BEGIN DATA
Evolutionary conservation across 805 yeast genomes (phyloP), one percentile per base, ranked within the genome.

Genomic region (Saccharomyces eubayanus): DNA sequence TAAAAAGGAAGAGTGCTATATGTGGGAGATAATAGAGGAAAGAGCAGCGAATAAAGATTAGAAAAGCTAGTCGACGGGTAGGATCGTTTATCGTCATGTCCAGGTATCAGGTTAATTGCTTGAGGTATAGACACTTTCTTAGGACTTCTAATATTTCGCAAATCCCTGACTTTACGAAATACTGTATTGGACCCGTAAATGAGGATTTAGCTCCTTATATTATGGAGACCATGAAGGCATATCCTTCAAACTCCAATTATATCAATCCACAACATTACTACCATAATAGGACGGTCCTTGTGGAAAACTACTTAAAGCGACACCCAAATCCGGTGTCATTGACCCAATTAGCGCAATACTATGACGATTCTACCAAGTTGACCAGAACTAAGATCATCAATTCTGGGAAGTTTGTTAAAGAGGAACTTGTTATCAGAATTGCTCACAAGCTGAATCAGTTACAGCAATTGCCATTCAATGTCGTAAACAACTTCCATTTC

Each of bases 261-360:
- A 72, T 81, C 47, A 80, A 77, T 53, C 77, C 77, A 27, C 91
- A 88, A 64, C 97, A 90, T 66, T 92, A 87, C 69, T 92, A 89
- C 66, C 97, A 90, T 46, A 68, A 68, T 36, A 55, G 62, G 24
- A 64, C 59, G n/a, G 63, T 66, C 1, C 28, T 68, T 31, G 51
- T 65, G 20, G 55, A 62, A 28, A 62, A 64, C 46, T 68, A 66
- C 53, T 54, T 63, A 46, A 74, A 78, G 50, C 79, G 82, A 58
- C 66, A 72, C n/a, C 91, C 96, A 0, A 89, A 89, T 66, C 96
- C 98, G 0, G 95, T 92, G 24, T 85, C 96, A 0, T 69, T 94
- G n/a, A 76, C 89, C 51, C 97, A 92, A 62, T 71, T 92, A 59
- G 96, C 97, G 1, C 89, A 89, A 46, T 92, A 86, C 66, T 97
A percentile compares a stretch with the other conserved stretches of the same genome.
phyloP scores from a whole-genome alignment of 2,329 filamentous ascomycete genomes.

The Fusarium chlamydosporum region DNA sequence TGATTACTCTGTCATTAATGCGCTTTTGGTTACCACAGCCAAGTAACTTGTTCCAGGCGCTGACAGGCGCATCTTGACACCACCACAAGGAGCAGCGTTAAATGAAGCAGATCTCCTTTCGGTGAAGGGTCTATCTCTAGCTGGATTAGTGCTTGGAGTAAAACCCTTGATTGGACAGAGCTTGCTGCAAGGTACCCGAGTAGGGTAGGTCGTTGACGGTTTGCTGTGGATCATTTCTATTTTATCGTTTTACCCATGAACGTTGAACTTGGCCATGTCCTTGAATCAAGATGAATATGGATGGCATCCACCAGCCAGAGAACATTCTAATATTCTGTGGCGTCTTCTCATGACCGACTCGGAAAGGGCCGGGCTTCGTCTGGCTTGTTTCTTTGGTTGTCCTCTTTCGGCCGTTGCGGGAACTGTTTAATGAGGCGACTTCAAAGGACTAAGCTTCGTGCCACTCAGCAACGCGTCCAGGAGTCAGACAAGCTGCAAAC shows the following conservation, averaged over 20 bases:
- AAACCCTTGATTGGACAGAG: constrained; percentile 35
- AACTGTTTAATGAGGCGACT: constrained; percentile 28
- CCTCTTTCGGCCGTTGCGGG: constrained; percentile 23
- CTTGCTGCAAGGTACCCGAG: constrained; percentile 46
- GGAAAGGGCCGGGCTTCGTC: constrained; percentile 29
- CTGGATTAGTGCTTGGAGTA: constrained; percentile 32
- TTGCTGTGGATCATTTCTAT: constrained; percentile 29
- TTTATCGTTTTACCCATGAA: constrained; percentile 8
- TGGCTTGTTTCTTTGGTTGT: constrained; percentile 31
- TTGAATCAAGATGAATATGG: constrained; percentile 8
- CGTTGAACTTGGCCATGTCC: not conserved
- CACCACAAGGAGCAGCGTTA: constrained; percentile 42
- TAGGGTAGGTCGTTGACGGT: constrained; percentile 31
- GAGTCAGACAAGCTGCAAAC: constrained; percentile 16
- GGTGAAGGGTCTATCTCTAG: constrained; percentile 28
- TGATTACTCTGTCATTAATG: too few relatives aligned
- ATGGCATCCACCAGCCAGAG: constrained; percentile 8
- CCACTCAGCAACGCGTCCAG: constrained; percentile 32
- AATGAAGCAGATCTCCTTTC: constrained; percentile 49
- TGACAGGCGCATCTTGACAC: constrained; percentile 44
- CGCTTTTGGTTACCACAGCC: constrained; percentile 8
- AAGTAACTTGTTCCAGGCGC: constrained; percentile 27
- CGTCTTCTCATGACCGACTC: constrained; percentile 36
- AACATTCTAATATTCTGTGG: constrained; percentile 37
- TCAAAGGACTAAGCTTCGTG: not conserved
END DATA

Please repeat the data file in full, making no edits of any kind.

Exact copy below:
Evolutionary conservation across 805 yeast genomes (phyloP), one percentile per base, ranked within the genome.

Genomic region (Saccharomyces eubayanus): DNA sequence TAAAAAGGAAGAGTGCTATATGTGGGAGATAATAGAGGAAAGAGCAGCGAATAAAGATTAGAAAAGCTAGTCGACGGGTAGGATCGTTTATCGTCATGTCCAGGTATCAGGTTAATTGCTTGAGGTATAGACACTTTCTTAGGACTTCTAATATTTCGCAAATCCCTGACTTTACGAAATACTGTATTGGACCCGTAAATGAGGATTTAGCTCCTTATATTATGGAGACCATGAAGGCATATCCTTCAAACTCCAATTATATCAATCCACAACATTACTACCATAATAGGACGGTCCTTGTGGAAAACTACTTAAAGCGACACCCAAATCCGGTGTCATTGACCCAATTAGCGCAATACTATGACGATTCTACCAAGTTGACCAGAACTAAGATCATCAATTCTGGGAAGTTTGTTAAAGAGGAACTTGTTATCAGAATTGCTCACAAGCTGAATCAGTTACAGCAATTGCCATTCAATGTCGTAAACAACTTCCATTTC

Each of bases 261-360:
- A 72, T 81, C 47, A 80, A 77, T 53, C 77, C 77, A 27, C 91
- A 88, A 64, C 97, A 90, T 66, T 92, A 87, C 69, T 92, A 89
- C 66, C 97, A 90, T 46, A 68, A 68, T 36, A 55, G 62, G 24
- A 64, C 59, G n/a, G 63, T 66, C 1, C 28, T 68, T 31, G 51
- T 65, G 20, G 55, A 62, A 28, A 62, A 64, C 46, T 68, A 66
- C 53, T 54, T 63, A 46, A 74, A 78, G 50, C 79, G 82, A 58
- C 66, A 72, C n/a, C 91, C 96, A 0, A 89, A 89, T 66, C 96
- C 98, G 0, G 95, T 92, G 24, T 85, C 96, A 0, T 69, T 94
- G n/a, A 76, C 89, C 51, C 97, A 92, A 62, T 71, T 92, A 59
- G 96, C 97, G 1, C 89, A 89, A 46, T 92, A 86, C 66, T 97
A percentile compares a stretch with the other conserved stretches of the same genome.
phyloP scores from a whole-genome alignment of 2,329 filamentous ascomycete genomes.

The Fusarium chlamydosporum region DNA sequence TGATTACTCTGTCATTAATGCGCTTTTGGTTACCACAGCCAAGTAACTTGTTCCAGGCGCTGACAGGCGCATCTTGACACCACCACAAGGAGCAGCGTTAAATGAAGCAGATCTCCTTTCGGTGAAGGGTCTATCTCTAGCTGGATTAGTGCTTGGAGTAAAACCCTTGATTGGACAGAGCTTGCTGCAAGGTACCCGAGTAGGGTAGGTCGTTGACGGTTTGCTGTGGATCATTTCTATTTTATCGTTTTACCCATGAACGTTGAACTTGGCCATGTCCTTGAATCAAGATGAATATGGATGGCATCCACCAGCCAGAGAACATTCTAATATTCTGTGGCGTCTTCTCATGACCGACTCGGAAAGGGCCGGGCTTCGTCTGGCTTGTTTCTTTGGTTGTCCTCTTTCGGCCGTTGCGGGAACTGTTTAATGAGGCGACTTCAAAGGACTAAGCTTCGTGCCACTCAGCAACGCGTCCAGGAGTCAGACAAGCTGCAAAC shows the following conservation, averaged over 20 bases:
- AAACCCTTGATTGGACAGAG: constrained; percentile 35
- AACTGTTTAATGAGGCGACT: constrained; percentile 28
- CCTCTTTCGGCCGTTGCGGG: constrained; percentile 23
- CTTGCTGCAAGGTACCCGAG: constrained; percentile 46
- GGAAAGGGCCGGGCTTCGTC: constrained; percentile 29
- CTGGATTAGTGCTTGGAGTA: constrained; percentile 32
- TTGCTGTGGATCATTTCTAT: constrained; percentile 29
- TTTATCGTTTTACCCATGAA: constrained; percentile 8
- TGGCTTGTTTCTTTGGTTGT: constrained; percentile 31
- TTGAATCAAGATGAATATGG: constrained; percentile 8
- CGTTGAACTTGGCCATGTCC: not conserved
- CACCACAAGGAGCAGCGTTA: constrained; percentile 42
- TAGGGTAGGTCGTTGACGGT: constrained; percentile 31
- GAGTCAGACAAGCTGCAAAC: constrained; percentile 16
- GGTGAAGGGTCTATCTCTAG: constrained; percentile 28
- TGATTACTCTGTCATTAATG: too few relatives aligned
- ATGGCATCCACCAGCCAGAG: constrained; percentile 8
- CCACTCAGCAACGCGTCCAG: constrained; percentile 32
- AATGAAGCAGATCTCCTTTC: constrained; percentile 49
- TGACAGGCGCATCTTGACAC: constrained; percentile 44
- CGCTTTTGGTTACCACAGCC: constrained; percentile 8
- AAGTAACTTGTTCCAGGCGC: constrained; percentile 27
- CGTCTTCTCATGACCGACTC: constrained; percentile 36
- AACATTCTAATATTCTGTGG: constrained; percentile 37
- TCAAAGGACTAAGCTTCGTG: not conserved